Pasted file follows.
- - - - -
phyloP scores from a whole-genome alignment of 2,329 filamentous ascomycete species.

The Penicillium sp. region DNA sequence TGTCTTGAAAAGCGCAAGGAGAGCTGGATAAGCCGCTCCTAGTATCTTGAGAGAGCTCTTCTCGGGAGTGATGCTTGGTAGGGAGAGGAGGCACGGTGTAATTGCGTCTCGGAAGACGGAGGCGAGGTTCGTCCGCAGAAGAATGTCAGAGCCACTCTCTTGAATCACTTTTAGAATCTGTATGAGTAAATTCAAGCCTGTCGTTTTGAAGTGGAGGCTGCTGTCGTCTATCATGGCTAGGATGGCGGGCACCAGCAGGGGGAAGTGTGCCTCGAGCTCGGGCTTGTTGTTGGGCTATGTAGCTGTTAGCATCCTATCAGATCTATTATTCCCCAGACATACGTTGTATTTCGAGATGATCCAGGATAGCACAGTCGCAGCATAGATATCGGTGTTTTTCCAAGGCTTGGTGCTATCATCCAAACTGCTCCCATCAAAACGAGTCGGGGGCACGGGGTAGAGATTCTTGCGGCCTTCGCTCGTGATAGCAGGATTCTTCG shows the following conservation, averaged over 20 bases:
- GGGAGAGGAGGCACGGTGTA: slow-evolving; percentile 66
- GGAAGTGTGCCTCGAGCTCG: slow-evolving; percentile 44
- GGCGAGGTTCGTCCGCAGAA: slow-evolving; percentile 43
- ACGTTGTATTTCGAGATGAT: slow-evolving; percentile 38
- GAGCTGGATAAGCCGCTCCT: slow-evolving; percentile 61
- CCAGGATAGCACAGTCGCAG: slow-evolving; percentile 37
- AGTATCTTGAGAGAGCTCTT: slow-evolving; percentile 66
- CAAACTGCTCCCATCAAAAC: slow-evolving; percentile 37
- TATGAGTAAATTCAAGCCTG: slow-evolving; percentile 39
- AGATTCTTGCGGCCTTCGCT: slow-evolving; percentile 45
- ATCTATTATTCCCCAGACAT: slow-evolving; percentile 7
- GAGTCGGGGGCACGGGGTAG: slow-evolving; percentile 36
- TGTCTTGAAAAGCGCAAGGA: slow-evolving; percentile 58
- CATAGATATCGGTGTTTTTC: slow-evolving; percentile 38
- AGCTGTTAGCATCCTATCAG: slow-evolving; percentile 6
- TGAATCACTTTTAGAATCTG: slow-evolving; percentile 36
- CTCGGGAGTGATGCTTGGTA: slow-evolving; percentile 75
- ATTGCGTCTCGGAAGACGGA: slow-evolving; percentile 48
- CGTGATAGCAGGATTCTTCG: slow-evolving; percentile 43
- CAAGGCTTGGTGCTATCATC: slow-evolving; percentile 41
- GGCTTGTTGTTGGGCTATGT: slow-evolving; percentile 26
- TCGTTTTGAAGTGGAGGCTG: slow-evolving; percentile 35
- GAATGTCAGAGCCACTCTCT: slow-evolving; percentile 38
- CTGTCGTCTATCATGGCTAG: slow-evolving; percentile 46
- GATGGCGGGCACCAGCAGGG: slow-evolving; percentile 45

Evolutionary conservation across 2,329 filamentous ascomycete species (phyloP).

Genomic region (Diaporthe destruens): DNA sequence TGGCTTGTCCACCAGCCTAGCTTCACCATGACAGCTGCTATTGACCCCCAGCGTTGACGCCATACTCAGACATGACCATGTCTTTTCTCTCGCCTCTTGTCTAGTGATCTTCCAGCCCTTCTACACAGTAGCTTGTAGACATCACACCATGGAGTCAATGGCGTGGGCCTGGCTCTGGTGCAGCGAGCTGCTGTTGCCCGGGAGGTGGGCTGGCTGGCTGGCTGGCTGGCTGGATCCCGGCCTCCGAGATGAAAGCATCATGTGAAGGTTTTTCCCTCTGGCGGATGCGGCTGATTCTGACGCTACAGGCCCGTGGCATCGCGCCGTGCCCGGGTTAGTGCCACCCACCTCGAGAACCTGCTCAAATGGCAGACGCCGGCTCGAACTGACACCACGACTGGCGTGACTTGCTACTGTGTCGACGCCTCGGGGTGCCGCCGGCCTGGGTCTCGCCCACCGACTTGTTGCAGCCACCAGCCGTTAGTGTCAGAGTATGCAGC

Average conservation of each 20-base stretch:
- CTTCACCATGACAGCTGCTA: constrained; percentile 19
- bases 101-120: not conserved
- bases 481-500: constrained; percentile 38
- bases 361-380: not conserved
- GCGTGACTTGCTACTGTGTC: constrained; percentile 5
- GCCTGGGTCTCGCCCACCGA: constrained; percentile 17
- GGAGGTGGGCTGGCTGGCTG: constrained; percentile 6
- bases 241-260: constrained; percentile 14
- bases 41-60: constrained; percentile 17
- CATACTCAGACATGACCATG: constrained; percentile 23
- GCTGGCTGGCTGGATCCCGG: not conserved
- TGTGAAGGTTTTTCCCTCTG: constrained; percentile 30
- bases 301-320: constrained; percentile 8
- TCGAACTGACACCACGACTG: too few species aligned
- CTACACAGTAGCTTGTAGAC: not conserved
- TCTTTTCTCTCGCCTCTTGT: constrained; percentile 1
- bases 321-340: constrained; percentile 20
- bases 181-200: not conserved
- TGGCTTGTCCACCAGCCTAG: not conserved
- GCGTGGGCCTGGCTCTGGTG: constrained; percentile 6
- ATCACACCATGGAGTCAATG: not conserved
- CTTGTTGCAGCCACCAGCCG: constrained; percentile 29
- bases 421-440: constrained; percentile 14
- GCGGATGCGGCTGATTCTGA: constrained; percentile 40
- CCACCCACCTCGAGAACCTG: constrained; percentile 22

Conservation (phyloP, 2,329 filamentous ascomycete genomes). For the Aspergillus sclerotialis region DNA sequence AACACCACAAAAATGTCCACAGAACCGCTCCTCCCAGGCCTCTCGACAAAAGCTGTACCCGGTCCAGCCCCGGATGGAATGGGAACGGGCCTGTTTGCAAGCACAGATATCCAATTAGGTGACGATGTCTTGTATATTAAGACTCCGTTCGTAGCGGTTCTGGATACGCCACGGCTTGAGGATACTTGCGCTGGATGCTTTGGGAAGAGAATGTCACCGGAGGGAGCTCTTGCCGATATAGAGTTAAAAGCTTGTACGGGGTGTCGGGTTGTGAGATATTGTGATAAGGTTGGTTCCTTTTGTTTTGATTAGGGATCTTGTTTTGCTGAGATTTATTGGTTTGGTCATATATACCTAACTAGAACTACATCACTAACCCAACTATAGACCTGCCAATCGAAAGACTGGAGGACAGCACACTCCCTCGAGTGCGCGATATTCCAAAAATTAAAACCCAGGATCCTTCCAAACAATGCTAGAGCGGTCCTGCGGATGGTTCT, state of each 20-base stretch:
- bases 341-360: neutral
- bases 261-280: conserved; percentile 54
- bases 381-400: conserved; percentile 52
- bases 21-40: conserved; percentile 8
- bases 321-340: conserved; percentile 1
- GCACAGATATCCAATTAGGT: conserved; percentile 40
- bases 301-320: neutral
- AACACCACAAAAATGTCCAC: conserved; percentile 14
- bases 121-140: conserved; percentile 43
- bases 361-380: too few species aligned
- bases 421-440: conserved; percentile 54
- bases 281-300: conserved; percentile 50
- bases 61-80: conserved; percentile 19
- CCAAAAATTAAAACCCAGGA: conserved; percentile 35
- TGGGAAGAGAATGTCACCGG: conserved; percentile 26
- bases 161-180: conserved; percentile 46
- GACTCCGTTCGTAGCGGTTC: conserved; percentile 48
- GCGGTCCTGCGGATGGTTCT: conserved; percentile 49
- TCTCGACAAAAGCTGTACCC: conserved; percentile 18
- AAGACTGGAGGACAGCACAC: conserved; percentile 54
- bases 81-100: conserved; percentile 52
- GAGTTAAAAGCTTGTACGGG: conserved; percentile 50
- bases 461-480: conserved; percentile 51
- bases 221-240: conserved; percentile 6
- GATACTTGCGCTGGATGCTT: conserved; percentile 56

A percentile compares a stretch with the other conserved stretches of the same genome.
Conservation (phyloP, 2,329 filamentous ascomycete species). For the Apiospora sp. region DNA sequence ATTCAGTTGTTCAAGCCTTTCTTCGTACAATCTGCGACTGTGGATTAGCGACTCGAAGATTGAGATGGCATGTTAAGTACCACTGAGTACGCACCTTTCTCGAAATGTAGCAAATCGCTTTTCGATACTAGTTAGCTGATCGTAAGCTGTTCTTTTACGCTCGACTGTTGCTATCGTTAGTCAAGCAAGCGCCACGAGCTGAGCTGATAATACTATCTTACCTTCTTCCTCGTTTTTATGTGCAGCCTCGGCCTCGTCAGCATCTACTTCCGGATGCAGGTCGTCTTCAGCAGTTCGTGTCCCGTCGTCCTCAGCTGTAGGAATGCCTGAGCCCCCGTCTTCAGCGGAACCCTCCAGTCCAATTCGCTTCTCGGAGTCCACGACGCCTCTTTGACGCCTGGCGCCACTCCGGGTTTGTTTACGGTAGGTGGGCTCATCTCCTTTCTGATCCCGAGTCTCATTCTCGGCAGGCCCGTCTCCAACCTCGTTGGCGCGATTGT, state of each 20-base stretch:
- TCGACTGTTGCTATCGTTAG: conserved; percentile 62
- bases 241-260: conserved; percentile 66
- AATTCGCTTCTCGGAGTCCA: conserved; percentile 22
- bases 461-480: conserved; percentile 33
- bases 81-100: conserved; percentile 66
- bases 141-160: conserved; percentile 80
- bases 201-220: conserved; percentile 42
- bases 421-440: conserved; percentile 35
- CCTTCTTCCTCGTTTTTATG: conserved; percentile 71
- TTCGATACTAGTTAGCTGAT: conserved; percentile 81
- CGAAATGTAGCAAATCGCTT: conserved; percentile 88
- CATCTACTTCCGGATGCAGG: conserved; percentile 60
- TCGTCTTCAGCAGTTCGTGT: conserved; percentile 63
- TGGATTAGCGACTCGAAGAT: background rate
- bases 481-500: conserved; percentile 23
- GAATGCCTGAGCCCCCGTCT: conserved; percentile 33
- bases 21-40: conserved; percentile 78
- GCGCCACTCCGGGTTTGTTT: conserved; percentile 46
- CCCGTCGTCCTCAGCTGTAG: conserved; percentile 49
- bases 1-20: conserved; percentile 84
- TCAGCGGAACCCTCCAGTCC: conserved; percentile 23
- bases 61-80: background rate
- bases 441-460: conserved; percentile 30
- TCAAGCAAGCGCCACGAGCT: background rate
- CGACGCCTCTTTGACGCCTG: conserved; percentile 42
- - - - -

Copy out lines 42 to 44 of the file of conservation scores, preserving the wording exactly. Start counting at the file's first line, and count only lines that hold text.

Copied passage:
- TGTGAAGGTTTTTCCCTCTG: constrained; percentile 30
- bases 301-320: constrained; percentile 8
- TCGAACTGACACCACGACTG: too few species aligned